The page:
Aug 4, 2012; London, United Kingdom; Galen Rupp (USA) celebrates after coming in second in the men's 10000m final during the London 2012 Olympic Games at Olympic Stadium. Mandatory Credit: John David Mercer-USA TODAY Sports
Little known fact: I'm terrible at sleeping. Takes me forever, and I get waves where I can't for the life of me fall asleep, even when I'm exhausted. Sucks for me, but great for you, since I can churn out some early morning Duck stuff.
Saturday was a great day for Duck athletes in London, and clearly the biggest news was the men's 10,000 meter final. Galen Rupp's dominant performance in the 10K at the Olympic trials at Hayward Field left many people expecting something special in London, and the former Duck did not disappoint, making an astonishing finishing kick over the last 200 meters to win the silver medal with a time of 27:30.9, finishing only behing training partner Mo Farah of Great Britain. The two Nike Oregon Project runners ran together in the middle of the pack the first half of the race, and could be seen communicating with each other throughout the race. Farah moved to join the lead group with 5200 meters to go, and Rupp made his first move at lap 16, moving from twelfth to third in a single lap's time. Farah took the lead with 600 meters to go, and never gave it up, but Rupp stayed in fourth until the final turn, passing Bedan Karoki Muchiri of Kenya in the turn, and Ethiopia's Tariku Bekele on the straighaway. Rupp becomes only the third American ever to medal in the 10K, and the first since 1964. The race is also a big deal for Duck alum and marathon great Alberto Salazar, who trains both Farah and Rupp.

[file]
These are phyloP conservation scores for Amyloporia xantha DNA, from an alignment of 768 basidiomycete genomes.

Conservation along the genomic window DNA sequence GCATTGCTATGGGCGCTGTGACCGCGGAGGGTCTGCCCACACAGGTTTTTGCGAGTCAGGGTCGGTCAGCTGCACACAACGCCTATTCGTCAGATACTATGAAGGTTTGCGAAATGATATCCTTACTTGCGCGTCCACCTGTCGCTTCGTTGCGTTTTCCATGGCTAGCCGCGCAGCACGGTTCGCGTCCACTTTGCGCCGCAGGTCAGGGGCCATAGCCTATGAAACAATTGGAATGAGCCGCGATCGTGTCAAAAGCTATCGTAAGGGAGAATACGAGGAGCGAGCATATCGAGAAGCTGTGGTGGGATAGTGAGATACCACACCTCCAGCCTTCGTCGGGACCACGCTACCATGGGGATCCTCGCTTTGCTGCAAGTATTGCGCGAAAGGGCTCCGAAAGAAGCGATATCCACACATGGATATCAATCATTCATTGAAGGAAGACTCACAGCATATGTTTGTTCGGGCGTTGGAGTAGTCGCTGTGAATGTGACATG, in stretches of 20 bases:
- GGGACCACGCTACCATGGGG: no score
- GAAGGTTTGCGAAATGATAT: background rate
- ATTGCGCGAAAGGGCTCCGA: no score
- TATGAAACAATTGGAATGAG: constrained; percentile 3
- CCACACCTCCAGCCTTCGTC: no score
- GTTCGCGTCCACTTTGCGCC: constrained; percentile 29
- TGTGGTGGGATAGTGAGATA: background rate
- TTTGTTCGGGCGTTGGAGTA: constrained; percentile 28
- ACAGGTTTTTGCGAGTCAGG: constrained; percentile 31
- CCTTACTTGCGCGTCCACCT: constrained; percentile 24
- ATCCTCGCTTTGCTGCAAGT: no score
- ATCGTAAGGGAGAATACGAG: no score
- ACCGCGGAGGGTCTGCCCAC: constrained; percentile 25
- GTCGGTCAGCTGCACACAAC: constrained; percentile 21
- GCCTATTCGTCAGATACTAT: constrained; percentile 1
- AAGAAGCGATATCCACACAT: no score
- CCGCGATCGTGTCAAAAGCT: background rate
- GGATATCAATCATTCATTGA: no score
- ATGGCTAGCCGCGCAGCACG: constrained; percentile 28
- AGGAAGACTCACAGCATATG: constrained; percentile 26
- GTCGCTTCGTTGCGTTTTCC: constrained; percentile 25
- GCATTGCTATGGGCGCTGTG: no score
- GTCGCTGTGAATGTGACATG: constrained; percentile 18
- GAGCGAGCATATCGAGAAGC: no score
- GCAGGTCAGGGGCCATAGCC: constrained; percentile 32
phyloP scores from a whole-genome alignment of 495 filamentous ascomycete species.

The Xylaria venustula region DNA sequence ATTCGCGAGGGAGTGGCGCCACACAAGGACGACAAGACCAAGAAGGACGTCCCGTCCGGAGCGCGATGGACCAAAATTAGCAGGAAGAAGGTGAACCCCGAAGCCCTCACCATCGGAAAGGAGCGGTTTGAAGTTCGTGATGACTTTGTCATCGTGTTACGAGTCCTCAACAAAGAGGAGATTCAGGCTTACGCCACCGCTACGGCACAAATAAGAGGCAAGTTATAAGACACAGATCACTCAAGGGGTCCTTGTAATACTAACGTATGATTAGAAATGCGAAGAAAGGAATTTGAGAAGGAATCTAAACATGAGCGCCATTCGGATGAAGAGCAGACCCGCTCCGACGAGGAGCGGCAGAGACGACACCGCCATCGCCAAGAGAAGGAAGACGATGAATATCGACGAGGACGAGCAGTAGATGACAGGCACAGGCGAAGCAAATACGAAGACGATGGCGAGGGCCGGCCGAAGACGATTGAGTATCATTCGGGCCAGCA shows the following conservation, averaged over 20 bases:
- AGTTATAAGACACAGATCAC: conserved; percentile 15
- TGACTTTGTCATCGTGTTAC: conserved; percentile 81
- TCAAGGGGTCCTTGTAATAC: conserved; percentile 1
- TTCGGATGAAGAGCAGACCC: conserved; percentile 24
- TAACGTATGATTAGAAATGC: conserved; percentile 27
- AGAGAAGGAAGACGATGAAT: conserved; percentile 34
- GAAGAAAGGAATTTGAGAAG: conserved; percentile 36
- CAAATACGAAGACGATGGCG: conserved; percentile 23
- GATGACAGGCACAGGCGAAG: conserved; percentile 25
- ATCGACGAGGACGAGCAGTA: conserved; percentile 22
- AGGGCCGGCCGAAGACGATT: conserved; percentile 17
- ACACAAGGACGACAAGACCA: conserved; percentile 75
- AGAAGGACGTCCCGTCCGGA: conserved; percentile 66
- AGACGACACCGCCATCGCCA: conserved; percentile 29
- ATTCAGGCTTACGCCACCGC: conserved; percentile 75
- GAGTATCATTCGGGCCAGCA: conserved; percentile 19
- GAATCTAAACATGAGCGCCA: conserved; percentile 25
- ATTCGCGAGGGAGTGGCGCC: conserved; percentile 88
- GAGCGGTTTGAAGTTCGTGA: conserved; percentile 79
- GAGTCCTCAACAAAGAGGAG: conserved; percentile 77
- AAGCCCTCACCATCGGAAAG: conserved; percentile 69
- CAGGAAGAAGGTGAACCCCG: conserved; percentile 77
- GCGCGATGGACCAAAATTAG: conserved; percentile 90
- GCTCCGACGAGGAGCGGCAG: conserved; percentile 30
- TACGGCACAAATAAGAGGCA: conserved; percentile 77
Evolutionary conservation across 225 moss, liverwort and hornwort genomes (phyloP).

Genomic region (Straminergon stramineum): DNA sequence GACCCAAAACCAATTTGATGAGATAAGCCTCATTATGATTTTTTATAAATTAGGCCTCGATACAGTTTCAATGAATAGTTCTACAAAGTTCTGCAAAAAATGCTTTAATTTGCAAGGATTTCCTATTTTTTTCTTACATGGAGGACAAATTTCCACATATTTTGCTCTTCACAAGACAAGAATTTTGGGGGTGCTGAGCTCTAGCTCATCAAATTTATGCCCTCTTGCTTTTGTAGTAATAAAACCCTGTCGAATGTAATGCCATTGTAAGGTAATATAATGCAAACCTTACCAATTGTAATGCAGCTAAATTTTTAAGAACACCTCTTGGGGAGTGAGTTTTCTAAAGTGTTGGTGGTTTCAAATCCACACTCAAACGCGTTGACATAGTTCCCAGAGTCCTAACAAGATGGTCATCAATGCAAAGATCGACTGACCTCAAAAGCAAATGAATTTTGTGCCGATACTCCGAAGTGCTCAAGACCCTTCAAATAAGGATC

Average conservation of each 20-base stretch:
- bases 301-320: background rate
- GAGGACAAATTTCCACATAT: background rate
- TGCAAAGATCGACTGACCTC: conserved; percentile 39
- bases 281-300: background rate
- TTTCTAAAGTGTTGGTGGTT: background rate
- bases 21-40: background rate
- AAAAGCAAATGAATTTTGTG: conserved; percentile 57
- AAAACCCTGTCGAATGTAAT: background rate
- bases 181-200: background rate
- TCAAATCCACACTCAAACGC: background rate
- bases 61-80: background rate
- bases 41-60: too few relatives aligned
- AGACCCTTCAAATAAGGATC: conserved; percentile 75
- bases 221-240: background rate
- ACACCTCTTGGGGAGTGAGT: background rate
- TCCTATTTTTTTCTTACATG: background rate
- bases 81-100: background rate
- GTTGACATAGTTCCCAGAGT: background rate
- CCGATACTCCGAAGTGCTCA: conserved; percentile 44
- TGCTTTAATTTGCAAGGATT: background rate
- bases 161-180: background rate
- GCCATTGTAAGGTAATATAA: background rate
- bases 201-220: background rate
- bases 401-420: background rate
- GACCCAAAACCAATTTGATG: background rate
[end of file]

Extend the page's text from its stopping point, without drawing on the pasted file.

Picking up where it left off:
Before Rupp ran his 25 laps to immortality, other Ducks were in action. Canadian Brianne Theisen completed her final three events in the heptathlon, and set new personal bests in all three. After long jumping over 6 meters, and throwing a javelin over 46 meters, she turned in the third-fastest 800 meter time in the field at 2:09.27, and finished the competition in 11th place, less than 300 points away from medal contention. Also, pole vaulter Becky Holliday cleared the qualifying height of 4.55 meters, and will compete in Monday morning's final.
Sunday's noteworthy event is the semifinals of the men's 1,500 meters, where Andrew Wheating and Matthew Centrowitz will be vying for a spot in Tuesday night's final. Wheating will compete in heat 1, and Centrowitz in heat 2, with the twelve fastest runners moving on to the final. You can also watch McKay HS grad Ryan Bailey go head-to-head with Usain Bolt in the semifinals of the men's 100 meter dash.
Feel free to chat about all of Sunday's Olympic action, as it happens, in the comments section. If you're one of those who waits until primetime, then read at your own risk!